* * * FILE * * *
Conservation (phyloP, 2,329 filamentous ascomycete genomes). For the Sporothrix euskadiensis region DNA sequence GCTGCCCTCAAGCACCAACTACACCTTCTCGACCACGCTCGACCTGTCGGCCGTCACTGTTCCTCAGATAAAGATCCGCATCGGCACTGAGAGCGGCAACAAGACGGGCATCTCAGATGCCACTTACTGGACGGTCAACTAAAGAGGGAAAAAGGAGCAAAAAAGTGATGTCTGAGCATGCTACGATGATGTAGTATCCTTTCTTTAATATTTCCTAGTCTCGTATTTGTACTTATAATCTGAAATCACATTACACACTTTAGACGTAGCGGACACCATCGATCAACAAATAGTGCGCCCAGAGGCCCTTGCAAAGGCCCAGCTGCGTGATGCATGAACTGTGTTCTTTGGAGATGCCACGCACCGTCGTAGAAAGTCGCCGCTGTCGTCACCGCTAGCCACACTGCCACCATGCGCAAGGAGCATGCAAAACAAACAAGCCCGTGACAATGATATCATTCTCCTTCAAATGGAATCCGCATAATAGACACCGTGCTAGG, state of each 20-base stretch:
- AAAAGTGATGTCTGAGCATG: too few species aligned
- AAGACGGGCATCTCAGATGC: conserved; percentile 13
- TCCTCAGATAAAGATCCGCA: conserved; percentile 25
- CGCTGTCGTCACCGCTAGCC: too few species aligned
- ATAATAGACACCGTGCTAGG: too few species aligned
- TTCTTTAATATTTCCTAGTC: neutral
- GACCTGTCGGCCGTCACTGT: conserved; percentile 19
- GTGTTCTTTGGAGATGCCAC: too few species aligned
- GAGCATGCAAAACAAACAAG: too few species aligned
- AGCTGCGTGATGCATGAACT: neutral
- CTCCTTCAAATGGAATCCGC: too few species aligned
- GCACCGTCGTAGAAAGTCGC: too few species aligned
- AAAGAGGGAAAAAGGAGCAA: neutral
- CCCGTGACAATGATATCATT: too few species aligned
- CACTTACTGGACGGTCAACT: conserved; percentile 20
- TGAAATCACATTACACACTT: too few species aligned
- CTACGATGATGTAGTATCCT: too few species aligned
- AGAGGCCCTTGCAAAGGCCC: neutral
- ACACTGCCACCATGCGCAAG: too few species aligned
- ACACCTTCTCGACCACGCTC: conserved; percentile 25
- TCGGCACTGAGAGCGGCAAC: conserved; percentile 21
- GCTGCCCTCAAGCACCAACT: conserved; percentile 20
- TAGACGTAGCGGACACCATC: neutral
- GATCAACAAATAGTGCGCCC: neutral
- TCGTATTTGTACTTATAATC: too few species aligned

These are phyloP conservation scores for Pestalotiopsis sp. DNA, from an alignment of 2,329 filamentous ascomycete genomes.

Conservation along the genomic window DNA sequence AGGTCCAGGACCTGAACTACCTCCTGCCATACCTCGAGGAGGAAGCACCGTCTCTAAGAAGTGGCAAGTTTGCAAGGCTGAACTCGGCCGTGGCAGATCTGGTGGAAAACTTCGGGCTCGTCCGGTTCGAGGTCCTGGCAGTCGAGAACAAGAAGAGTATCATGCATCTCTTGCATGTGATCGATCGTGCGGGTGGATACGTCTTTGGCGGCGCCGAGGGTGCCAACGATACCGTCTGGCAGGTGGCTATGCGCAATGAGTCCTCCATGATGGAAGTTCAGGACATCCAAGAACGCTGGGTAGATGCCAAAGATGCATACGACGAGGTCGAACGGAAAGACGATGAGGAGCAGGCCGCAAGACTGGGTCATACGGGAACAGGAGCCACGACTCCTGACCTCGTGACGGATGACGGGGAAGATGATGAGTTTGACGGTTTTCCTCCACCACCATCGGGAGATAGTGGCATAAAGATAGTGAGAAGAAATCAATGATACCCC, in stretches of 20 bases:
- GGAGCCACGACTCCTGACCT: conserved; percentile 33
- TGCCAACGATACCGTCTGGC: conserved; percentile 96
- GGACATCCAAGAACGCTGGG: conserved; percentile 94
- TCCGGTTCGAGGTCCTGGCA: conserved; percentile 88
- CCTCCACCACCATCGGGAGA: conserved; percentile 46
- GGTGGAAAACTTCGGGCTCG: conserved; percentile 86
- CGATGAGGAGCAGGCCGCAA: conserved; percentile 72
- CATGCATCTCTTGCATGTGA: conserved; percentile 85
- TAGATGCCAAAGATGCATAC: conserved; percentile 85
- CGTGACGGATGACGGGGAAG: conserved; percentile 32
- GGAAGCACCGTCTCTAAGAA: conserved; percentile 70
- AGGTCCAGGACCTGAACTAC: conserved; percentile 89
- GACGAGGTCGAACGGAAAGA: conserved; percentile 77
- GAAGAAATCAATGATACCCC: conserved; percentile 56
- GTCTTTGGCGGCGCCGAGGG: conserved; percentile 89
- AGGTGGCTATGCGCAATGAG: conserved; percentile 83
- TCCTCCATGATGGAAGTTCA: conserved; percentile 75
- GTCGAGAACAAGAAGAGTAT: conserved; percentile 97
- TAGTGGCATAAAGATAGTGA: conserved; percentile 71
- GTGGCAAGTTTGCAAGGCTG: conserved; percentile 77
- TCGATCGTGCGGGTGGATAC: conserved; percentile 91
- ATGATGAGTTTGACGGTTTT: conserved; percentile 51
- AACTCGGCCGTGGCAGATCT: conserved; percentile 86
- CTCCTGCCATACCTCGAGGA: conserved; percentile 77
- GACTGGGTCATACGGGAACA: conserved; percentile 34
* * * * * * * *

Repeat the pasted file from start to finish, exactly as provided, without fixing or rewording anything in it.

Conservation (phyloP, 2,329 filamentous ascomycete genomes). For the Sporothrix euskadiensis region DNA sequence GCTGCCCTCAAGCACCAACTACACCTTCTCGACCACGCTCGACCTGTCGGCCGTCACTGTTCCTCAGATAAAGATCCGCATCGGCACTGAGAGCGGCAACAAGACGGGCATCTCAGATGCCACTTACTGGACGGTCAACTAAAGAGGGAAAAAGGAGCAAAAAAGTGATGTCTGAGCATGCTACGATGATGTAGTATCCTTTCTTTAATATTTCCTAGTCTCGTATTTGTACTTATAATCTGAAATCACATTACACACTTTAGACGTAGCGGACACCATCGATCAACAAATAGTGCGCCCAGAGGCCCTTGCAAAGGCCCAGCTGCGTGATGCATGAACTGTGTTCTTTGGAGATGCCACGCACCGTCGTAGAAAGTCGCCGCTGTCGTCACCGCTAGCCACACTGCCACCATGCGCAAGGAGCATGCAAAACAAACAAGCCCGTGACAATGATATCATTCTCCTTCAAATGGAATCCGCATAATAGACACCGTGCTAGG, state of each 20-base stretch:
- AAAAGTGATGTCTGAGCATG: too few species aligned
- AAGACGGGCATCTCAGATGC: conserved; percentile 13
- TCCTCAGATAAAGATCCGCA: conserved; percentile 25
- CGCTGTCGTCACCGCTAGCC: too few species aligned
- ATAATAGACACCGTGCTAGG: too few species aligned
- TTCTTTAATATTTCCTAGTC: neutral
- GACCTGTCGGCCGTCACTGT: conserved; percentile 19
- GTGTTCTTTGGAGATGCCAC: too few species aligned
- GAGCATGCAAAACAAACAAG: too few species aligned
- AGCTGCGTGATGCATGAACT: neutral
- CTCCTTCAAATGGAATCCGC: too few species aligned
- GCACCGTCGTAGAAAGTCGC: too few species aligned
- AAAGAGGGAAAAAGGAGCAA: neutral
- CCCGTGACAATGATATCATT: too few species aligned
- CACTTACTGGACGGTCAACT: conserved; percentile 20
- TGAAATCACATTACACACTT: too few species aligned
- CTACGATGATGTAGTATCCT: too few species aligned
- AGAGGCCCTTGCAAAGGCCC: neutral
- ACACTGCCACCATGCGCAAG: too few species aligned
- ACACCTTCTCGACCACGCTC: conserved; percentile 25
- TCGGCACTGAGAGCGGCAAC: conserved; percentile 21
- GCTGCCCTCAAGCACCAACT: conserved; percentile 20
- TAGACGTAGCGGACACCATC: neutral
- GATCAACAAATAGTGCGCCC: neutral
- TCGTATTTGTACTTATAATC: too few species aligned

These are phyloP conservation scores for Pestalotiopsis sp. DNA, from an alignment of 2,329 filamentous ascomycete genomes.

Conservation along the genomic window DNA sequence AGGTCCAGGACCTGAACTACCTCCTGCCATACCTCGAGGAGGAAGCACCGTCTCTAAGAAGTGGCAAGTTTGCAAGGCTGAACTCGGCCGTGGCAGATCTGGTGGAAAACTTCGGGCTCGTCCGGTTCGAGGTCCTGGCAGTCGAGAACAAGAAGAGTATCATGCATCTCTTGCATGTGATCGATCGTGCGGGTGGATACGTCTTTGGCGGCGCCGAGGGTGCCAACGATACCGTCTGGCAGGTGGCTATGCGCAATGAGTCCTCCATGATGGAAGTTCAGGACATCCAAGAACGCTGGGTAGATGCCAAAGATGCATACGACGAGGTCGAACGGAAAGACGATGAGGAGCAGGCCGCAAGACTGGGTCATACGGGAACAGGAGCCACGACTCCTGACCTCGTGACGGATGACGGGGAAGATGATGAGTTTGACGGTTTTCCTCCACCACCATCGGGAGATAGTGGCATAAAGATAGTGAGAAGAAATCAATGATACCCC, in stretches of 20 bases:
- GGAGCCACGACTCCTGACCT: conserved; percentile 33
- TGCCAACGATACCGTCTGGC: conserved; percentile 96
- GGACATCCAAGAACGCTGGG: conserved; percentile 94
- TCCGGTTCGAGGTCCTGGCA: conserved; percentile 88
- CCTCCACCACCATCGGGAGA: conserved; percentile 46
- GGTGGAAAACTTCGGGCTCG: conserved; percentile 86
- CGATGAGGAGCAGGCCGCAA: conserved; percentile 72
- CATGCATCTCTTGCATGTGA: conserved; percentile 85
- TAGATGCCAAAGATGCATAC: conserved; percentile 85
- CGTGACGGATGACGGGGAAG: conserved; percentile 32
- GGAAGCACCGTCTCTAAGAA: conserved; percentile 70
- AGGTCCAGGACCTGAACTAC: conserved; percentile 89
- GACGAGGTCGAACGGAAAGA: conserved; percentile 77
- GAAGAAATCAATGATACCCC: conserved; percentile 56
- GTCTTTGGCGGCGCCGAGGG: conserved; percentile 89
- AGGTGGCTATGCGCAATGAG: conserved; percentile 83
- TCCTCCATGATGGAAGTTCA: conserved; percentile 75
- GTCGAGAACAAGAAGAGTAT: conserved; percentile 97
- TAGTGGCATAAAGATAGTGA: conserved; percentile 71
- GTGGCAAGTTTGCAAGGCTG: conserved; percentile 77
- TCGATCGTGCGGGTGGATAC: conserved; percentile 91
- ATGATGAGTTTGACGGTTTT: conserved; percentile 51
- AACTCGGCCGTGGCAGATCT: conserved; percentile 86
- CTCCTGCCATACCTCGAGGA: conserved; percentile 77
- GACTGGGTCATACGGGAACA: conserved; percentile 34